Sunday, July 5, 2009

Swedish Wagon Maker (1932)

This link was sent to me by Jonas Andersson--thank you!

The video shows a Swedish Wagon Maker making the parts for a wagon wheel. Notice that he seems to be using regular chisels and gouges (short-handled) on his lathe, how quickly he shapes the spokes with hand tools between huge pinch dogs, and how he applies glue to the tenons. Very cool video. Enjoy!

In case you missed the other film on Swedish woodworkers (posted earlier), click here.

Saturday, July 4, 2009

Landis Valley Museum, Revisited

We headed back to the Landis Valley Museum yesterday, mainly to see a new baby lamb and to enjoy the grounds in nicer weather than the first time we visited.

The gardens were blooming, the vegetables were growing, the sheep were sleeping, and my camera was snapping.

A giant loom was on display in one of the outbuildings and I'm always delighted to find ornamental details even in massive, practical machines like this one. As craftspeople, we just can't help ourselves, can we? Why have a plain, straight beam mortised into another one, when you can decorate the joint and edges with ogees and stopped chamfers?

On the grounds are a tavern, gunsmith, blacksmith, and tinsmith shops, a large barn, Victorian homes, a log home, and other structures which include a collections center and agricultural center.

In the agricultural center, behind glass, are several woodworking tools: goosewing axes, handplanes, and a handsome workbench with multiple drawers, a sliding deadman, and leg vise.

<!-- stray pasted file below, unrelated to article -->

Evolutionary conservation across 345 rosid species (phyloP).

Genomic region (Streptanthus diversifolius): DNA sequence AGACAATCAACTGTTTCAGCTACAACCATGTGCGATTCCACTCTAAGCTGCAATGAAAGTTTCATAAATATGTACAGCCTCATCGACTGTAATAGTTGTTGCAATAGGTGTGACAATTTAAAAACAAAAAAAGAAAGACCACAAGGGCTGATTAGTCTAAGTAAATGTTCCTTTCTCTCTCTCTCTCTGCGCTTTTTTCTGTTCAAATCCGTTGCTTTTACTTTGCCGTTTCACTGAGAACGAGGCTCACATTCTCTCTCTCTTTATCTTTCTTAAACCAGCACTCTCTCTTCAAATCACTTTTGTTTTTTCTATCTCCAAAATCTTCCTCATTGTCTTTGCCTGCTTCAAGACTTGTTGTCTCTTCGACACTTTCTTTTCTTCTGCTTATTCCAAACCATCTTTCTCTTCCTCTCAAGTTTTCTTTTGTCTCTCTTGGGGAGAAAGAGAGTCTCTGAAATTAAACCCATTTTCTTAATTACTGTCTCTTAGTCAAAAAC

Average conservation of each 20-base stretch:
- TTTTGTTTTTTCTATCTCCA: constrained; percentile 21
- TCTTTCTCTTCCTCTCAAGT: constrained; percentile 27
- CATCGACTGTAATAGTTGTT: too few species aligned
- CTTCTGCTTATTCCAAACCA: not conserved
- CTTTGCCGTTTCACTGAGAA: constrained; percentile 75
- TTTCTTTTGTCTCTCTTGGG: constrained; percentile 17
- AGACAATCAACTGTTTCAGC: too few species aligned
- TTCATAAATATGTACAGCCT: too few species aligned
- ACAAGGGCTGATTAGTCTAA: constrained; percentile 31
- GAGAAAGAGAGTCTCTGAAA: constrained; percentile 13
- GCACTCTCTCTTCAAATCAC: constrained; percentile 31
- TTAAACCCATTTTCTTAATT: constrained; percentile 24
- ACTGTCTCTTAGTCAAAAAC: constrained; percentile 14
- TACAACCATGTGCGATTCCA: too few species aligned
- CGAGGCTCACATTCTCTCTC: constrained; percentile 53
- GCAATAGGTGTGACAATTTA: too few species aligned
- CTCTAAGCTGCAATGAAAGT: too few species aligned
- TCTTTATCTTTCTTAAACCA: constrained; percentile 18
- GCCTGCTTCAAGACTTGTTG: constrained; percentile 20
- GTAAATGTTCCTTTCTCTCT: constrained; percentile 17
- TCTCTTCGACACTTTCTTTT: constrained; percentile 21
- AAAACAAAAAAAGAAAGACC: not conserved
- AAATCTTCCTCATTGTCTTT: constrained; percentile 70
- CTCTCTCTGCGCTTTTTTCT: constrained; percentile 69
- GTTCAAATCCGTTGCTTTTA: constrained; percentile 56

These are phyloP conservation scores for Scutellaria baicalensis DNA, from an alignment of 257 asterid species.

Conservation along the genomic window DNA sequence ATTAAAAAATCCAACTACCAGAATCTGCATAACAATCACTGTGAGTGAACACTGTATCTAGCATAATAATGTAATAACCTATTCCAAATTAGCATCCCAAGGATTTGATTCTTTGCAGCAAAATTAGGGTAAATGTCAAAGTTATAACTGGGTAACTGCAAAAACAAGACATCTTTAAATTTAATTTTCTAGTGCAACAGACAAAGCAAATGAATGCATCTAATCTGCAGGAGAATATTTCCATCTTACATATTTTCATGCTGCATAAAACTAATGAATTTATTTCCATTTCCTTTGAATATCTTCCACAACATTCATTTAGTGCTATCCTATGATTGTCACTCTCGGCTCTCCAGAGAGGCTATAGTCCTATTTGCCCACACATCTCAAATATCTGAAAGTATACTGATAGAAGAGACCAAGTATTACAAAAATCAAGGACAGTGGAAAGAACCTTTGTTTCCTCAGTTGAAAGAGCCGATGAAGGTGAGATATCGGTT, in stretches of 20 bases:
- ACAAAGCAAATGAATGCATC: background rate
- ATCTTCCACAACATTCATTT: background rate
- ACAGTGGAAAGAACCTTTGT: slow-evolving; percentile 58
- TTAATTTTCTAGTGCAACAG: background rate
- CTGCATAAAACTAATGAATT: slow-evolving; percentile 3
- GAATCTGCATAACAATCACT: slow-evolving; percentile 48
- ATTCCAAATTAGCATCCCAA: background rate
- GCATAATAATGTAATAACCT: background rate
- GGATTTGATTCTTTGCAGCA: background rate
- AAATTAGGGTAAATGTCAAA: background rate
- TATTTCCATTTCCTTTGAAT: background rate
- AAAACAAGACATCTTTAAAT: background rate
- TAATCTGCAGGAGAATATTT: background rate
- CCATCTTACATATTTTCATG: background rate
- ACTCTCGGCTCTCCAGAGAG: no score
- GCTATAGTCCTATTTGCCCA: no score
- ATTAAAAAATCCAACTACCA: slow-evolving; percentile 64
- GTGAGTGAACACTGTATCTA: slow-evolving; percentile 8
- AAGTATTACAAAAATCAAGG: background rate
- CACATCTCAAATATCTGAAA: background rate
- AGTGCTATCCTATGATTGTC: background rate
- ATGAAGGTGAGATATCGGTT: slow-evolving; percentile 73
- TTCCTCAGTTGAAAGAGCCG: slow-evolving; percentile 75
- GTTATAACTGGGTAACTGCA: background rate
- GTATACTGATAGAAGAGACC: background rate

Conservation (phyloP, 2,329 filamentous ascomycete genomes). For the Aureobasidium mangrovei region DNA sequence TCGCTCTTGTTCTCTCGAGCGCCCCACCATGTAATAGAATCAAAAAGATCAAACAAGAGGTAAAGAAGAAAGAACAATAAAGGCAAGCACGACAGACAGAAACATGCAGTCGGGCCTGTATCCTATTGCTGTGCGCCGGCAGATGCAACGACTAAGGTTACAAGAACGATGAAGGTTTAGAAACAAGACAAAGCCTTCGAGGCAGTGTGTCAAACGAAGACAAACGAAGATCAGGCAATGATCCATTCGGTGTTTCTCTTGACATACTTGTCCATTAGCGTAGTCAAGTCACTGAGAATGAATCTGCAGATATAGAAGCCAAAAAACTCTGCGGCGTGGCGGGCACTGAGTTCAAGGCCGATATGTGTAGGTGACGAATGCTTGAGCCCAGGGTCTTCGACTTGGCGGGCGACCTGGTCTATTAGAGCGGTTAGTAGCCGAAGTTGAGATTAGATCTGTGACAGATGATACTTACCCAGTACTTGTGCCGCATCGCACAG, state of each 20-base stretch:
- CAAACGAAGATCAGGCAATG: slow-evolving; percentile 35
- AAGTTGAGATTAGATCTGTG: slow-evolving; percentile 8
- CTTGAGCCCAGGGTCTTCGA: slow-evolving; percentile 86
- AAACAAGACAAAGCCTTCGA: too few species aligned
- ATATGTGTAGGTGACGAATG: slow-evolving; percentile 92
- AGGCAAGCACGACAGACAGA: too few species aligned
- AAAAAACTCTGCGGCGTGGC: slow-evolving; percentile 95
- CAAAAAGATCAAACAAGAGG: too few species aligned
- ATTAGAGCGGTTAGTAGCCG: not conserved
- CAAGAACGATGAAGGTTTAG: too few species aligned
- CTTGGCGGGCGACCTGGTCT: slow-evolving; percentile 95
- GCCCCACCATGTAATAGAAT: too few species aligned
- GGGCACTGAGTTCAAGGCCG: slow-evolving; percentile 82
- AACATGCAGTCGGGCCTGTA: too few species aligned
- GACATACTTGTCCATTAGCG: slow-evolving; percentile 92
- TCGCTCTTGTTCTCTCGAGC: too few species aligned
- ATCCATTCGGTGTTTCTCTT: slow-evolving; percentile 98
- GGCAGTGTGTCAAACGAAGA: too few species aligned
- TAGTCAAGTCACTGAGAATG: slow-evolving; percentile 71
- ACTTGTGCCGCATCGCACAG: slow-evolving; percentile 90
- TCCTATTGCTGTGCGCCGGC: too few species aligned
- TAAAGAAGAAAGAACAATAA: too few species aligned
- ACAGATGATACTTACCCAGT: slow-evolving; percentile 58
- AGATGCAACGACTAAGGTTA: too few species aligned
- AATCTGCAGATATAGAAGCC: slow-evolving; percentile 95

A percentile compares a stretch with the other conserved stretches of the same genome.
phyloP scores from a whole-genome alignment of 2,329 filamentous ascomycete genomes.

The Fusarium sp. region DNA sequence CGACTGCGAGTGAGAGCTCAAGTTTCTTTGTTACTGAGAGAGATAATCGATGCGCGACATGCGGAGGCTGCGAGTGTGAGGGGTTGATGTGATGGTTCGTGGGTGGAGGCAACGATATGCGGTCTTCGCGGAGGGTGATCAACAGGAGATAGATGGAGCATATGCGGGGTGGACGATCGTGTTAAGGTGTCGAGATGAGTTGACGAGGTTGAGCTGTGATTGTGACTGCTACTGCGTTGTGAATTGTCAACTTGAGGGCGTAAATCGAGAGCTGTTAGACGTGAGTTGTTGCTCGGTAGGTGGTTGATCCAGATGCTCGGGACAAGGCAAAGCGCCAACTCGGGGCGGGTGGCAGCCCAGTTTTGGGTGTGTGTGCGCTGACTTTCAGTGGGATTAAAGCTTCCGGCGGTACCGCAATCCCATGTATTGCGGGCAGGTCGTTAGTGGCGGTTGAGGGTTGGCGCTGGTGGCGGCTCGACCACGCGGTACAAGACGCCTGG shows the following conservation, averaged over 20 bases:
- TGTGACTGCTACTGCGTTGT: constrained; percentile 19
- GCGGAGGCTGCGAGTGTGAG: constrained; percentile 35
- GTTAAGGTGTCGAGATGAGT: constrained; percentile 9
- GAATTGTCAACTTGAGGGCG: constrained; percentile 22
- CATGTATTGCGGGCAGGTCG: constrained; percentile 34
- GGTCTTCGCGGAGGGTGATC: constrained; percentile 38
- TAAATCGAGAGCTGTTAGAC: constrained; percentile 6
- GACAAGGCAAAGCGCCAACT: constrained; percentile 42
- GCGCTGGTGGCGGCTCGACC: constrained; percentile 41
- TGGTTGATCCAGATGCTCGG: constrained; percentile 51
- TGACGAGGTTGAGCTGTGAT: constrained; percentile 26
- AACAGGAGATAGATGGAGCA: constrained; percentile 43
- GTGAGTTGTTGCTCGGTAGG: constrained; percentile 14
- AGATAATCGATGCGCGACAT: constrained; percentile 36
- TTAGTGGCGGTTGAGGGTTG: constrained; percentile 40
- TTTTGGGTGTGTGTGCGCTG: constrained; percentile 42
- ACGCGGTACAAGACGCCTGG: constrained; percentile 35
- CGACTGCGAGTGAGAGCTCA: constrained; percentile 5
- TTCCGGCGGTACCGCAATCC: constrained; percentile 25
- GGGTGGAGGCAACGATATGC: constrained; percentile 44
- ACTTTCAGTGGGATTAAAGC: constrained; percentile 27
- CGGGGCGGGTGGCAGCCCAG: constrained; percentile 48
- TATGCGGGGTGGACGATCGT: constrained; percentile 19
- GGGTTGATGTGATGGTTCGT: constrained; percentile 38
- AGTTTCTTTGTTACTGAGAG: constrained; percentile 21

The planes and bench in particular were in excellent condition. One plow plane was stamped "E.W. Carpenter / Improved Arms & Handle / Lancaster" and looked like it had hardly been used.

In another historic building—the tavern—we found that the guide had just finished cooking his mid-day meal in an open hearth, so the room smelled like fresh-baked bread. But he wasn't sharing.

The Landis Valley Museum is a fun place to visit. Just make sure you've eaten lunch first before you reach the tavern, or your stomach will be rumbling like a Conestoga wagon on a country road.

Wednesday, July 1, 2009

Tool Holders

Or: What to do with a few scraps of wood and a few hours of unexpected free time.

When I designed my tool cabinet about 7 years ago, I carefully arranged sketches of my handtools on gridded paper.

Well, needs change, priorities change, and minds change, so my half empty cabinet looks a bit different than the original design.

When faced with a Sunday afternoon with nothing to do but weed the flower beds—a most egregious task—I decided instead to make a couple tool holders for my dovetail and tenon saws and my little mallet.

The saw holders are simple—just a block of wood that matches the shape of the inside of the handles, and little turnbuttons to keep the saws from sliding off the blocks of wood.

The mallet holder mimics the shelf that holds the chisel rack.

Also pictured are two Mag-Bloks (which work extremely well) that I bought from Lie-Nielsen to hold gouges and floats.

So after I made the tool holders, I looked around to see what other handtools needed to be hung in the cabinet. Shockingly, and to my utter dismay, I found that everything—everything!—already had a home in some compartment, drawer, or shelf.

And we know what that means, don't we?
Time to go tool shopping!